Feeds

FTC sets Rambus DDR SDRAM royalty rate

After three years, fee falls to zero

The Essential Guide to IT Transformation

The US Federal Trade Commission (FTC) has told Rambus how much the memory technology developer may levy in royalties on SDRAM and DDR SDRAM devices for the next three years, after which the company may not charge any royalties at all. Rambus said it was "disappointed" with the ruling and stated its plan to appeal against the ruling.

The FTC's order marks the latest stage in its epic anti-trust action against Rambus, which it embarked upon in June 2002. Rambus revealed the FTC's order, which demands that the company charge no more than "0.25 per cent for SDRAM products; 0.5 per cent for DDR SDRAM products, SDRAM memory controllers or other non-memory chip components; and one per cent for DDR SDRAM memory controllers or other non-memory chip components".

The order, which unless challenged will come into force in 60 days' time does not extend to DDR 2 products. It won't come into force, of course, because Rambus will challenge the verdict. It said it will ask for the order to be suspended temporarily pending the outcome of its appeal against the ruling.

The FTC formally judged Rambus guilty of monopolising four key memory technologies in August 2006. It said the company had deceived standards-setting body Jedec "by fostering the belief that Rambus neither had, nor was seeking, relevant patents that would be enforced against Jedec-compliant products," the FTC wrote last year.

"Through its successful strategy, Rambus was able to conceal its patents and patent applications until after the standards were adopted and the market was locked in," the organisation said. "Only then did Rambus reveal its patents – through patent infringement lawsuits against Jedec members who practiced the standard."

All of which Rambus denies. Today, it pointed to the findings of FTC Chief Administrative Law Judge Stephen McGuire's three-month Spring 2003 investigation into the FTC allegations, which he later, in February 2004, dismissed in its entirety. However, the FTC's investigators appealed against the ruling and won the right to proceed against Rambus.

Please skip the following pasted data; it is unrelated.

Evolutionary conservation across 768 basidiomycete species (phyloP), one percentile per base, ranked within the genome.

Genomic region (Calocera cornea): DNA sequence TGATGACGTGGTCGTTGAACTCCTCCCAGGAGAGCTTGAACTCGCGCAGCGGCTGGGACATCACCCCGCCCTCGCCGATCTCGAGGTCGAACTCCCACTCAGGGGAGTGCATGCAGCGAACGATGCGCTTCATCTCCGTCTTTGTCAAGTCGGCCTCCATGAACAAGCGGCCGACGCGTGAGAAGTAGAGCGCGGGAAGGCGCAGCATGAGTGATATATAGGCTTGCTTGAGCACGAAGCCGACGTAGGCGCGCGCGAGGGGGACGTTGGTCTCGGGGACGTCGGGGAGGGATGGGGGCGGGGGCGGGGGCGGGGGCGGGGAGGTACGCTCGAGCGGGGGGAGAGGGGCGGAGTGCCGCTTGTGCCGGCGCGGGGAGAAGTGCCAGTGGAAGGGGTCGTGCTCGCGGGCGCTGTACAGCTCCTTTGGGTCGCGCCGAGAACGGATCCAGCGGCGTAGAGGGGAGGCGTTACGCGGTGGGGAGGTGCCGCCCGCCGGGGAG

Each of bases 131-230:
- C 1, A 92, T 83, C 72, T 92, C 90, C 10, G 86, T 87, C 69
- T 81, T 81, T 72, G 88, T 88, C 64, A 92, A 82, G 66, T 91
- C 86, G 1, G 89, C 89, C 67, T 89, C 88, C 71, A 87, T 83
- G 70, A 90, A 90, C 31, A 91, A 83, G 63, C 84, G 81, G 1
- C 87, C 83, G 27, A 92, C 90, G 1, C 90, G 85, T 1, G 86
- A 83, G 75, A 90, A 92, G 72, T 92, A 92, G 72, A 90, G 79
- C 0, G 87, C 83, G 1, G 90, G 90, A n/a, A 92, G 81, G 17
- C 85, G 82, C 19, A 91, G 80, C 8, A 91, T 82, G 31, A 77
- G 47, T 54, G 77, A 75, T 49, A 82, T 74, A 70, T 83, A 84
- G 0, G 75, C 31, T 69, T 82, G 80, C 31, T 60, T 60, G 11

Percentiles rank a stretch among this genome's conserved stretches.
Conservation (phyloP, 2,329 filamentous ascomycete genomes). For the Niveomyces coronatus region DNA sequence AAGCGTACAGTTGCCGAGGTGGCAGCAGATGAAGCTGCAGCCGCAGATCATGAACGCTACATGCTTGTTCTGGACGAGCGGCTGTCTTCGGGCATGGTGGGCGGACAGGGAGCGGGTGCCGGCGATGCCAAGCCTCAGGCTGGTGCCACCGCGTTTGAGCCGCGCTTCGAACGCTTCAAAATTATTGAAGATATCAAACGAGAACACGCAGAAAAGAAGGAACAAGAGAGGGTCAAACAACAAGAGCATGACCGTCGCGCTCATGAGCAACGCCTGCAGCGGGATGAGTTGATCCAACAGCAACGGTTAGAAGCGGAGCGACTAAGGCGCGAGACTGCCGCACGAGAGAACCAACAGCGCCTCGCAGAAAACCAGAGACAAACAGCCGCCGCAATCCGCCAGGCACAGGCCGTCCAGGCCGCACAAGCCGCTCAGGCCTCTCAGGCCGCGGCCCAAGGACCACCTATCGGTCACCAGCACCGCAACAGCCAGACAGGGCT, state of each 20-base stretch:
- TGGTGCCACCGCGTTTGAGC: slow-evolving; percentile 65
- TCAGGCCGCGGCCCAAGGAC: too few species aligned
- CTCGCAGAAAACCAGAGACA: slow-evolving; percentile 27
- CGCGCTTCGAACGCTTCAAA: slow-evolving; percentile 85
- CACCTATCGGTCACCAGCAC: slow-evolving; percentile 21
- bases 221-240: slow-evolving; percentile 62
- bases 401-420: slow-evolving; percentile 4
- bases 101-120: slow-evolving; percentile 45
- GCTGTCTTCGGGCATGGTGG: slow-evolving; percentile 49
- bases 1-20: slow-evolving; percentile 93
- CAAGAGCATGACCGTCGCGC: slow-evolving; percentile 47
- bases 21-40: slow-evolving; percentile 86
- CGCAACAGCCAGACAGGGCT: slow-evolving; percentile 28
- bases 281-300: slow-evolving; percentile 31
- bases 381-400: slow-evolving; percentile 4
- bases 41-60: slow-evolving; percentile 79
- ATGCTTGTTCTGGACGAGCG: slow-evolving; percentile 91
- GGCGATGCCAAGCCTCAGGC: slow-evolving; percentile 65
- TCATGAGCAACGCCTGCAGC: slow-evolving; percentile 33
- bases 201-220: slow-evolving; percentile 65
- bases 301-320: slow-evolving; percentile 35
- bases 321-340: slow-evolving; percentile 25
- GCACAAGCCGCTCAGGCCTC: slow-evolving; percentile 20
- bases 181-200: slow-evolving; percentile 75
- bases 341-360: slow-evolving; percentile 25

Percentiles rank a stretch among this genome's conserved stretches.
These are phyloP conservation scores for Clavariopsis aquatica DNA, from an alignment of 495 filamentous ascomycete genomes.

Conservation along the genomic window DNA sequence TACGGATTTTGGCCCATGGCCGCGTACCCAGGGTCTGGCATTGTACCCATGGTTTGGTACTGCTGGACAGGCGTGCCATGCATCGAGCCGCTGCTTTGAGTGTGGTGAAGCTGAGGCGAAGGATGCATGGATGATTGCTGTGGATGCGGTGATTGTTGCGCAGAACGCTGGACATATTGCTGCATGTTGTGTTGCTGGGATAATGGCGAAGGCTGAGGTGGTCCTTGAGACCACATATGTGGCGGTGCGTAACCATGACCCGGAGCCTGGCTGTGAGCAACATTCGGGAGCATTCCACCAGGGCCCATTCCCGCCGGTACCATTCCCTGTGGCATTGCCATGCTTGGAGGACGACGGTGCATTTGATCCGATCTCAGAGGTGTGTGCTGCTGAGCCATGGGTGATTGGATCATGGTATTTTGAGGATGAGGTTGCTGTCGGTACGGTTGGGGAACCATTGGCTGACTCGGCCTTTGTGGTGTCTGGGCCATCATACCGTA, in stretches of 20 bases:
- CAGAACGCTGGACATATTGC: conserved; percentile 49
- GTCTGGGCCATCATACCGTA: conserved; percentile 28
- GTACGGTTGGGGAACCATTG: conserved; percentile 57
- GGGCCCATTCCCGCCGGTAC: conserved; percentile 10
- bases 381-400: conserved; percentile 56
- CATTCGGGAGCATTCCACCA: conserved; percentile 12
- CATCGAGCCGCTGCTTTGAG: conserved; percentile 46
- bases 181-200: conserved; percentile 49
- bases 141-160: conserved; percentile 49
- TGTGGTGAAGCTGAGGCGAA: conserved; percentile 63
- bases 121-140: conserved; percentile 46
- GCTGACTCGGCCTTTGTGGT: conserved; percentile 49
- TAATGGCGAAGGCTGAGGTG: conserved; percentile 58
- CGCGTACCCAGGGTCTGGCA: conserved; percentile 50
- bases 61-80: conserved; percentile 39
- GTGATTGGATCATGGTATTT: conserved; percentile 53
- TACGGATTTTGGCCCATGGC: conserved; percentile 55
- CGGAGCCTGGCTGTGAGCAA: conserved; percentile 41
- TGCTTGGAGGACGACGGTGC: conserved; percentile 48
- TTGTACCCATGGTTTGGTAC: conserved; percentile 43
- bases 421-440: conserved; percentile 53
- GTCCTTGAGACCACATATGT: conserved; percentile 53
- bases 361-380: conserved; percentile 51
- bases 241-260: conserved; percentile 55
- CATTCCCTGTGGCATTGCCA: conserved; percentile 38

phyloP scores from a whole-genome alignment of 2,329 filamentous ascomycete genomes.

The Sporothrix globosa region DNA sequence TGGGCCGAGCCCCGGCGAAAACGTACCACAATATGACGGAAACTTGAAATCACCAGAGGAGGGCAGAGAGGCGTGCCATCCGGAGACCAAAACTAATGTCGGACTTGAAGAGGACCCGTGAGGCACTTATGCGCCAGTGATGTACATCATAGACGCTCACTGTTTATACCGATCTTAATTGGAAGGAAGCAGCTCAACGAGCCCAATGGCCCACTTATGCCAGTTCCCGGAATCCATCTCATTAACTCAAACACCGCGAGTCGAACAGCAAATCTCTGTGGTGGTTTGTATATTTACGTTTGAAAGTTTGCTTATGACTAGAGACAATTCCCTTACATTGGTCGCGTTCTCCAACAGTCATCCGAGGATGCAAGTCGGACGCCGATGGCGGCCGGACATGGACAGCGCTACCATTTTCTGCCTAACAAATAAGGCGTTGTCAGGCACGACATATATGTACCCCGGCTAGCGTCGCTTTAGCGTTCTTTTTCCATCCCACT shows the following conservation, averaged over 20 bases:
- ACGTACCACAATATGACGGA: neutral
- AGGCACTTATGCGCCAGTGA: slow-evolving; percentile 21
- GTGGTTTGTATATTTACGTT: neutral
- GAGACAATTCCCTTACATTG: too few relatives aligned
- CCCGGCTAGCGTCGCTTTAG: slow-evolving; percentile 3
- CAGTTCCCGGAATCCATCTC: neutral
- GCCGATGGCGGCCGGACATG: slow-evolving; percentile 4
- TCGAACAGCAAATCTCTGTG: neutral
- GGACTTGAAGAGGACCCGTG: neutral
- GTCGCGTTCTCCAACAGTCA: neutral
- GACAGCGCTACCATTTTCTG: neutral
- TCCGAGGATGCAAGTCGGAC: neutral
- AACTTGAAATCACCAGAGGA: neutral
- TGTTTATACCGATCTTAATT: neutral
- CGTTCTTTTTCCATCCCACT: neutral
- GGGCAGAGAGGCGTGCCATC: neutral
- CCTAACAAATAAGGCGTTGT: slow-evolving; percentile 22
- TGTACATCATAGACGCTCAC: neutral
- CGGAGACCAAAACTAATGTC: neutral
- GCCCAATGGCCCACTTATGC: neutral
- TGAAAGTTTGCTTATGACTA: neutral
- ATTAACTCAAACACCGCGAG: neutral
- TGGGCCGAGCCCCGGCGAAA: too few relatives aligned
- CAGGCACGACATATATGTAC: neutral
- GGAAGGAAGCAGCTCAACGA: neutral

Build a business case: developing custom apps

More from The Register

next story
iPad? More like iFAD: We reveal why Apple fell into IBM's arms
But never fear fanbois, you're still lapping up iPhones, Macs
Sonos AXES support for Apple's iOS4 and 5
Want to use your iThing? You can't - it's too old
You didn't get the MeMO? Asus Pad 7 Android tab is ... not bad
Really, er, stands out among cheapie 7-inchers
Apple winks at parents: C'mon, get your kid a tweaked Macbook Pro
Cheapest models given new processors, more RAM
4K video on terrestrial TV? Not if the WRC shares frequencies to mobiles
Have your say with Ofcom now, before Freeview becomes Feeview
Leaked Windows Phone 8.1 Update specs tease details of Nokia's next mobes
New screen sizes, dual SIMs, voice over LTE, and more
YES, iPhones ARE getting slower with each new release of iOS
Old hardware doesn't get any faster with new software
prev story

Whitepapers

Implementing global e-invoicing with guaranteed legal certainty
Explaining the role local tax compliance plays in successful supply chain management and e-business and how leading global brands are addressing this.
Boost IT visibility and business value
How building a great service catalog relieves pressure points and demonstrates the value of IT service management.
Why and how to choose the right cloud vendor
The benefits of cloud-based storage in your processes. Eliminate onsite, disk-based backup and archiving in favor of cloud-based data protection.
The Essential Guide to IT Transformation
ServiceNow discusses three IT transformations that can help CIO's automate IT services to transform IT and the enterprise.
Maximize storage efficiency across the enterprise
The HP StoreOnce backup solution offers highly flexible, centrally managed, and highly efficient data protection for any enterprise.